Now, if I drilled/bored out the wall and replaced it with a suitable thick "washer" or end replacement block (B) then I could re-use all the items as today at (C). Using two screws from either top/bottom or from the sides it should be possible to lock the whole thing securely in place. It could actually work.

But how does it look for a rack feed then? I re-drew the stuff to get an idea of how the rack feed housing could be fitted using the same manner of fitting.

Provided that the rack is not larger in diameter than 20 mm and uses a suitable DP or Module it should actually be feasible. The star-wheel block is just a sketch so far.
How large is the car steering rack from the Citroen? I have a scrap merchant fairly close and if I could get a used steering rack that would solve some machining I am not confident with.

Well, then came the question about the position of the star-wheel housing and which way the wheel should be rotated to feed the rack to the left (seen from the user perspective).

The difference in position can gain around 50 mm (2") back to front depending och choice. Then came the question at what angle to place the rotational axle of the star-wheel, vertical, horizontal, or in between? With the right choice the new rather larger "handle" will still not be in the way when manoevering other controls on the machine.

If we look at the different positions from the tailstock towards the headstock it looks as follows:

I would say that it is possible to put on the same amount of force regardless of position, it is more important that the handles does not foul (not faul as I have written in the picture ) any other control or get in the way of work or man.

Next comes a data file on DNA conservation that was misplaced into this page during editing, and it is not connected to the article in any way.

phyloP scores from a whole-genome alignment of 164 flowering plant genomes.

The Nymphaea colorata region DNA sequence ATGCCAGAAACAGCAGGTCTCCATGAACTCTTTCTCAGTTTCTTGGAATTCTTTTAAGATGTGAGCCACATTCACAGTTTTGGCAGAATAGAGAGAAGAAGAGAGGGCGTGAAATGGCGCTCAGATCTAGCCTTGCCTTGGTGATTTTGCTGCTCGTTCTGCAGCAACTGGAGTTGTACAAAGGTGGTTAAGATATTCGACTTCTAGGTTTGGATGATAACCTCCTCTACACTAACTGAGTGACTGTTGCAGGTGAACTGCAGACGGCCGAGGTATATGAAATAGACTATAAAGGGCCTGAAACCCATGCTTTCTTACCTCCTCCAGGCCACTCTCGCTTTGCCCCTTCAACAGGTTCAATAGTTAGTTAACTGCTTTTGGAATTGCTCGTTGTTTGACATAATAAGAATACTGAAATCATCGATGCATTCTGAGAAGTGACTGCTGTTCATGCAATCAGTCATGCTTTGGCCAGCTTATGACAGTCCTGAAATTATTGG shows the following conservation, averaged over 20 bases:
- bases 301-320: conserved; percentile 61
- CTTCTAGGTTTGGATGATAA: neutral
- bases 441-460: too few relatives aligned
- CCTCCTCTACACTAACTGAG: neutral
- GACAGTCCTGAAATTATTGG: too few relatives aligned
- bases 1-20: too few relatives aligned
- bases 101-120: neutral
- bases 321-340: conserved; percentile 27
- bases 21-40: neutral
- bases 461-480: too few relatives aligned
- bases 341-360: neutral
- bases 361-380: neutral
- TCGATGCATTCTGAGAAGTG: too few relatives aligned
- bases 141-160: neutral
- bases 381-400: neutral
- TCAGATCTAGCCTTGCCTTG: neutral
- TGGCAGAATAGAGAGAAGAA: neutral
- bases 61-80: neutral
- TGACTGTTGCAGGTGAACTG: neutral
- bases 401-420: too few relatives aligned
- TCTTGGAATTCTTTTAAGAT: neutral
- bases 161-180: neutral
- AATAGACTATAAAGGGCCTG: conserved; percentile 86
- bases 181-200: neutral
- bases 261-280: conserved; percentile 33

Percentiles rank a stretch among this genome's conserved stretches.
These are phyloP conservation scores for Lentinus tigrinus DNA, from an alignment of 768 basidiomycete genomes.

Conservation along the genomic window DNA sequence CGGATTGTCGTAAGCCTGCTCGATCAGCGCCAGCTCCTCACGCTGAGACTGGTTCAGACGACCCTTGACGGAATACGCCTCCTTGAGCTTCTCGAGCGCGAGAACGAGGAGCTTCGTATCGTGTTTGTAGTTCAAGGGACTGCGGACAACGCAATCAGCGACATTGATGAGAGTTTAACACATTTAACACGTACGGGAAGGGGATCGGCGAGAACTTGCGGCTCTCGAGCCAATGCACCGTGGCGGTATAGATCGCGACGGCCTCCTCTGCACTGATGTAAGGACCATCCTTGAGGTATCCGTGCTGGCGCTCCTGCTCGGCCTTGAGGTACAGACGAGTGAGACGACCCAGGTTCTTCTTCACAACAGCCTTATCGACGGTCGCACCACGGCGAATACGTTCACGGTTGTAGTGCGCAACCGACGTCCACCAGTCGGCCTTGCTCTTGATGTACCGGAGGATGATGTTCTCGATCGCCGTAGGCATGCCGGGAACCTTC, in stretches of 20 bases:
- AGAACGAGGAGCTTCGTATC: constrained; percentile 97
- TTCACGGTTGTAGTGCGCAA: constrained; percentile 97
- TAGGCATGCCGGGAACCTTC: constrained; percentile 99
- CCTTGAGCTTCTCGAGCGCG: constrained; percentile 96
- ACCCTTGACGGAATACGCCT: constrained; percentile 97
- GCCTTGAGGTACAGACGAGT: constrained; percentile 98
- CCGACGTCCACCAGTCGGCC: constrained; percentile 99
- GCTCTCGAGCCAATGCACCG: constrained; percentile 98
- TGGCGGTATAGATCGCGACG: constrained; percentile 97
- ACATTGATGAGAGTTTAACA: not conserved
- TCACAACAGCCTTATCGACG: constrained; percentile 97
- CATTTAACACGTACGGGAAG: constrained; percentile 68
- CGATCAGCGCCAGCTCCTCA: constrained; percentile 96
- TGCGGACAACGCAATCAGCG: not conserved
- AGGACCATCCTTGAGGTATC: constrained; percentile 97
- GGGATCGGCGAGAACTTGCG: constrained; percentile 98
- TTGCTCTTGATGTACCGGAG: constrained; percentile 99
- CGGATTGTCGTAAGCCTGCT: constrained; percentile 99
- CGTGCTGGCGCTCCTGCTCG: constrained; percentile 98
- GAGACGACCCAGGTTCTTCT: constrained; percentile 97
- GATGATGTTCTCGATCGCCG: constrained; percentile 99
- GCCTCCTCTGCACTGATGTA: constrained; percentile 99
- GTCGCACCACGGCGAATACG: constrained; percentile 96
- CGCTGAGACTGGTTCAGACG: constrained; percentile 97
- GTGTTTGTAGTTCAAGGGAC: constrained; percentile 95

I think I have to make some assumptions and a mock-up to get another step forward, meanwhile any comments are very valuable as I am not a machinist by trade and hence donīt have that hands-on experience. (My "trade is software, information and information systems.)

I hope that I didnīt scare you off

BR

/Peter
Always at the edge of my abilities, too often beyond ;-)

Offline Fergus OMore

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Re: Tailstock rack handle position?
« Reply #3 on: August 01, 2012, 04:09:19 PM »
On the 12th July 1956, the late Martin Cleeve( K.C Hart) published the first of two articles in Model Engineer of what he called a 'Skew Rack tailstock mechanism' as part of the numerous modifications to his Myford ML7. I recall that he embodied the design in a homemade miniature lathe which he fabricated and also fitted it into a friends's Super Exe lathe.

In his article he mentioned that the proving of the design had already been carried out on his earlier wartime ML4.

As far as I am aware the mention of 'Radford' or J.A.Radford constructed a much more complicated mechanism, similar to Murad Bormilathe 'Elevating Heads'.
The 'Radford' suggests completely replacing his Myford Super7 tailstock in an effort to make a lathe which will did fairly complicated milling as well. His Super7 also was a substitute to a conventional tool and cutter grinder.

I hope that I have gone someway to clear up possible confusion and to provide a series of references to 'other lathes'

Offline PeterE

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Re: Tailstock rack handle position?
« Reply #4 on: August 01, 2012, 04:18:39 PM »
Hi Fergus,

Thanks for the info about Martin Cleeve and his design, I did not know about that one before. It would be interesting to see how he did it as I know he was a clever designer.

Please note that I do not even for a blink think that I am putting something unique together, but rather an adaptation of a well known item to suit a particular machine.